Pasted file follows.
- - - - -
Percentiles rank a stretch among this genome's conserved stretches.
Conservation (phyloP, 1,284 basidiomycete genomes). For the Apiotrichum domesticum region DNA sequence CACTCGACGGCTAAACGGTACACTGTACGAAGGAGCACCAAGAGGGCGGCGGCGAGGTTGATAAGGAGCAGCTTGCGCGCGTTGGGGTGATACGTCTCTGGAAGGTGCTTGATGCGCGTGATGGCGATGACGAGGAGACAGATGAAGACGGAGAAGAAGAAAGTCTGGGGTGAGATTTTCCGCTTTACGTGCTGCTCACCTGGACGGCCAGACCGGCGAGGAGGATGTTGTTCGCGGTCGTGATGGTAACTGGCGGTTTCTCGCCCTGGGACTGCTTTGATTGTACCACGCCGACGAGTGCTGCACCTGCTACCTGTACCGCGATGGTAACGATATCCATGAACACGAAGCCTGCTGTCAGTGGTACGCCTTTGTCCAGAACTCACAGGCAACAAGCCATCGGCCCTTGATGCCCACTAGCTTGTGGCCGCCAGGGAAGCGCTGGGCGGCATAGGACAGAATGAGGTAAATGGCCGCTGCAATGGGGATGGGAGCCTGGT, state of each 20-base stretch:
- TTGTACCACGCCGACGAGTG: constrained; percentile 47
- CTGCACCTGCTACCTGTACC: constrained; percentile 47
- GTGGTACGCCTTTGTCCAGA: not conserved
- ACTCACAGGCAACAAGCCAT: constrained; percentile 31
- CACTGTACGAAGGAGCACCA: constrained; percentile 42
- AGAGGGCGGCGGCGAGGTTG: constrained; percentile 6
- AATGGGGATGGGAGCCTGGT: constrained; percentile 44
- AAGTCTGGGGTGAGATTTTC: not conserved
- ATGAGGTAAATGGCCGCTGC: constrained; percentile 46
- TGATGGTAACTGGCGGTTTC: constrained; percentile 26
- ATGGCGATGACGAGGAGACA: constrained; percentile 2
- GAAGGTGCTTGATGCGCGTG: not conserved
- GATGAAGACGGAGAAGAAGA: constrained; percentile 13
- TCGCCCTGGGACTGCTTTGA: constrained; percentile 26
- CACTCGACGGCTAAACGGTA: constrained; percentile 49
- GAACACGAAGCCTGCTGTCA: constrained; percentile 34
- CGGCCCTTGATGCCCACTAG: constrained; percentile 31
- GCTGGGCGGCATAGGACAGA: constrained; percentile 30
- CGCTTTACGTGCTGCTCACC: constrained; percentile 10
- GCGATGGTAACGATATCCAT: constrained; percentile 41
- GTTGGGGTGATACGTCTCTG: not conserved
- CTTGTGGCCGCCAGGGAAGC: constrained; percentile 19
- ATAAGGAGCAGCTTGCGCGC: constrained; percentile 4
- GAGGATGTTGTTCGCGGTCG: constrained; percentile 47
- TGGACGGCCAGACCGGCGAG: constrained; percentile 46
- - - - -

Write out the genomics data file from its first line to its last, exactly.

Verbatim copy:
Percentiles rank a stretch among this genome's conserved stretches.
Conservation (phyloP, 1,284 basidiomycete genomes). For the Apiotrichum domesticum region DNA sequence CACTCGACGGCTAAACGGTACACTGTACGAAGGAGCACCAAGAGGGCGGCGGCGAGGTTGATAAGGAGCAGCTTGCGCGCGTTGGGGTGATACGTCTCTGGAAGGTGCTTGATGCGCGTGATGGCGATGACGAGGAGACAGATGAAGACGGAGAAGAAGAAAGTCTGGGGTGAGATTTTCCGCTTTACGTGCTGCTCACCTGGACGGCCAGACCGGCGAGGAGGATGTTGTTCGCGGTCGTGATGGTAACTGGCGGTTTCTCGCCCTGGGACTGCTTTGATTGTACCACGCCGACGAGTGCTGCACCTGCTACCTGTACCGCGATGGTAACGATATCCATGAACACGAAGCCTGCTGTCAGTGGTACGCCTTTGTCCAGAACTCACAGGCAACAAGCCATCGGCCCTTGATGCCCACTAGCTTGTGGCCGCCAGGGAAGCGCTGGGCGGCATAGGACAGAATGAGGTAAATGGCCGCTGCAATGGGGATGGGAGCCTGGT, state of each 20-base stretch:
- TTGTACCACGCCGACGAGTG: constrained; percentile 47
- CTGCACCTGCTACCTGTACC: constrained; percentile 47
- GTGGTACGCCTTTGTCCAGA: not conserved
- ACTCACAGGCAACAAGCCAT: constrained; percentile 31
- CACTGTACGAAGGAGCACCA: constrained; percentile 42
- AGAGGGCGGCGGCGAGGTTG: constrained; percentile 6
- AATGGGGATGGGAGCCTGGT: constrained; percentile 44
- AAGTCTGGGGTGAGATTTTC: not conserved
- ATGAGGTAAATGGCCGCTGC: constrained; percentile 46
- TGATGGTAACTGGCGGTTTC: constrained; percentile 26
- ATGGCGATGACGAGGAGACA: constrained; percentile 2
- GAAGGTGCTTGATGCGCGTG: not conserved
- GATGAAGACGGAGAAGAAGA: constrained; percentile 13
- TCGCCCTGGGACTGCTTTGA: constrained; percentile 26
- CACTCGACGGCTAAACGGTA: constrained; percentile 49
- GAACACGAAGCCTGCTGTCA: constrained; percentile 34
- CGGCCCTTGATGCCCACTAG: constrained; percentile 31
- GCTGGGCGGCATAGGACAGA: constrained; percentile 30
- CGCTTTACGTGCTGCTCACC: constrained; percentile 10
- GCGATGGTAACGATATCCAT: constrained; percentile 41
- GTTGGGGTGATACGTCTCTG: not conserved
- CTTGTGGCCGCCAGGGAAGC: constrained; percentile 19
- ATAAGGAGCAGCTTGCGCGC: constrained; percentile 4
- GAGGATGTTGTTCGCGGTCG: constrained; percentile 47
- TGGACGGCCAGACCGGCGAG: constrained; percentile 46